How to relax when we feel anxious, and our mind is racing.
When we suffer from anxiety, we can find it very hard to relax the mind and body. Not only can feel irritable and uneasy but also, we may find it hard to switch off our brain and the constant racing thoughts that can go with it.
What causes our minds to be so active?
The reason we have so many thoughts running around is that all we have done for the last few weeks/months is to think about ourselves and our condition constantly. Thinking has become a habit.
Because of this continuous thinking, our mind now has a momentum to it. This momentum, built through constant thinking, worrying and self-monitoring, has now created the noisy/repetitive mind that feels out of control. Once we fall into a cycle of overthinking, then we are denying the brain the rest it needs.
It is the constant overuse of the mind that has created this mental turmoil, the mind that never seems to be at peace. We are the ones who can choose to pick the thinking mind up and use it or put it back down and allow it to rest. Even when the mind feels noisy and chaotic, you can just sit back and allow it to be as it is. This action is the very thing that will eventually bring the momentum of the mind down, and it will begin to settle.
What most do though is they try and stifle this noise through suppression, be it through alcohol or distraction techniques.
Or they may try and quieten their mind through more thinking, mentally trying to figure a way out of their overactive mind by constantly looking for answers to silence it. Unfortunately, this does not work as all they are doing is incorporating more thinking, and so the brain just stays active and busy and never gets the break is desperately needs, it just creates more mental strain and effort.
If you continually use a broken arm then it can’t get the rest it needs to heal, if you continue to use the exhausted mind, then it can never get the chance to heal.
The main reason anxiety sufferers have a chaotic mind is that they spend far more time thinking and worrying than the average person. It has little to do with the anxiety itself and more to do with their continuous inner dialogue.
This inner dialogue can be through worrying about how they feel or due to them continually trying to make sense of how they feel or mentally trying to find a way out to find relief. All of these actions just keep the mind busy and so inner peace keeps eluding them.
A lot of this inner dialogue slows down due to understanding
Because of a better understanding of my anxiety, I was then able to go about my day without the constant need to try and figure everything out or continuously question how I was feeling. Because of this, my thinking process slowed down and in time I was able to experience more mental peace. This process took time, but slowly but surely my mind began to settle down and regain its clarity.
There is great wisdom in any suffering, be it mental or physical. It is your mind or body’s way of telling you that what you are doing is not helpful and you need to change something.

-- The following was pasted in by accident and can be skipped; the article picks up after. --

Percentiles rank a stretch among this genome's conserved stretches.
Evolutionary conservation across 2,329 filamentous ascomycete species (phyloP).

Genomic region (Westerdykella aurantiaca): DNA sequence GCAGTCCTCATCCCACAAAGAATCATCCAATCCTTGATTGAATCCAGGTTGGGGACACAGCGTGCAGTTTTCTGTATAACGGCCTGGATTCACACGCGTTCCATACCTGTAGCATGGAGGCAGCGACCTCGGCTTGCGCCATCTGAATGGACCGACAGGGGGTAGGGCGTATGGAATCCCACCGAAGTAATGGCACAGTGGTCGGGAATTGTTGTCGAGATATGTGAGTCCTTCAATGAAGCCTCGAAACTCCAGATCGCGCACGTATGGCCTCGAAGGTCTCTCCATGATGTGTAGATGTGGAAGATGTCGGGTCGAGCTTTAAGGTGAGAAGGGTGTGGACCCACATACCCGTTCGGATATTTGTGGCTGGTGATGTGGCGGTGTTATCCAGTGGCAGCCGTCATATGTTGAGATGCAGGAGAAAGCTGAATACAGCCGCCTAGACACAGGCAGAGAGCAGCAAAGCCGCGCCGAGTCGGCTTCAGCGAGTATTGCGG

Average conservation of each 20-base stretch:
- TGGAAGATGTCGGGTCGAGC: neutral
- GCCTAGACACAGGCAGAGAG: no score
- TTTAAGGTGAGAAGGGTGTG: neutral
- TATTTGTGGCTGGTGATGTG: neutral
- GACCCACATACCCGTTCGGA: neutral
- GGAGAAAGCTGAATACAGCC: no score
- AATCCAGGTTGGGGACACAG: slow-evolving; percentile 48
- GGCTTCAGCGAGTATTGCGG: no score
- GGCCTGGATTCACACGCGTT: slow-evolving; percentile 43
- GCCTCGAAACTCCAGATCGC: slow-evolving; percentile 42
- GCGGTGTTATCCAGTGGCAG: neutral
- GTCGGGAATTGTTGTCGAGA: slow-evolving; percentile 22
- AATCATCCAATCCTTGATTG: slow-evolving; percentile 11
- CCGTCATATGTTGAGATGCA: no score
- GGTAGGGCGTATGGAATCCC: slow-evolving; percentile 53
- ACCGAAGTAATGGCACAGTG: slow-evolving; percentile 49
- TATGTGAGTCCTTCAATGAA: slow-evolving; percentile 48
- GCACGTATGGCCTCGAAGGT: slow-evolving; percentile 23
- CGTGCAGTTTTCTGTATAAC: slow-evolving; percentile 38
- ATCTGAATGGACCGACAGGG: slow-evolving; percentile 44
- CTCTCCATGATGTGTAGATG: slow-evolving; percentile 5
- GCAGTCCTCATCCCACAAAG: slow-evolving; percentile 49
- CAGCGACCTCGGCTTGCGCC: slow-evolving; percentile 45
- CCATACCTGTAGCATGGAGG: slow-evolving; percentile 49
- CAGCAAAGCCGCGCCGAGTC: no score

My confused/erratic mind was telling me that I was overthinking/worrying/stressing and pushing it way beyond the limits of what it was designed to do and when I stopped, in time, it went back to its natural/restful state.
The more I tried to force it to shut up and to be how I wanted it to be, the more noisy and chaotic it became. I eventually realised that I could not fight with my mind and win, I could not force it to be at peace.
Through continued suffering, it was telling me that this approach was not the answer and so I did the complete opposite and just allowed it to be as it wished and let it settle down all by itself.
Learning ways to relax the mind
There are many ways to relax the mind, but just taking a step back from how you are feeling can help, even if it is only going for a walk in the fresh air to blow away a few cobwebs or maybe taking up a new hobby like painting or gardening.
Walking in nature or taking up a hobby will also help you become more outward than inward-looking and reduce the time you spend dwelling on yourself and how you feel.
I used to go for a walk once a day and also listen to some music or take a bike ride. I also started to unplug from technology more and cut down on my T.V time. At first, this silence was hard to deal with, but in time I started to crave it as I started to feel more mentally at peace.
You don’t have to ‘try’ to relax; this is an attitude and not something for the mind to execute or get good at. It is also not about ignoring your suffering by trying to distract yourself from it. It is more about just adding different things to your day in order to give your mind another focus and help you to stay in the present.
Whatever way you find to use the lessen mind activity will help and give it the downtime it needs. If you look at Buddhist teachings, all they are doing is helping you to see life differently so that you can be more at peace.
But it is not seeing life differently that brings the peace; it is because in seeing it in a different way you are now more allowing of things as they are, which lessens the stress and worry and cuts down on so much mental activity, and so you feel better.
This lessening of mental activity is the cornerstone of finding mental peace; it won’t come from the outside or some technique, it is when you cut down on all the stress and worry and give your mind the rest it needs to be at peace that things begin to change.
For more advice on finding peace in your life, you can read this article on why life seems to bring so much suffering.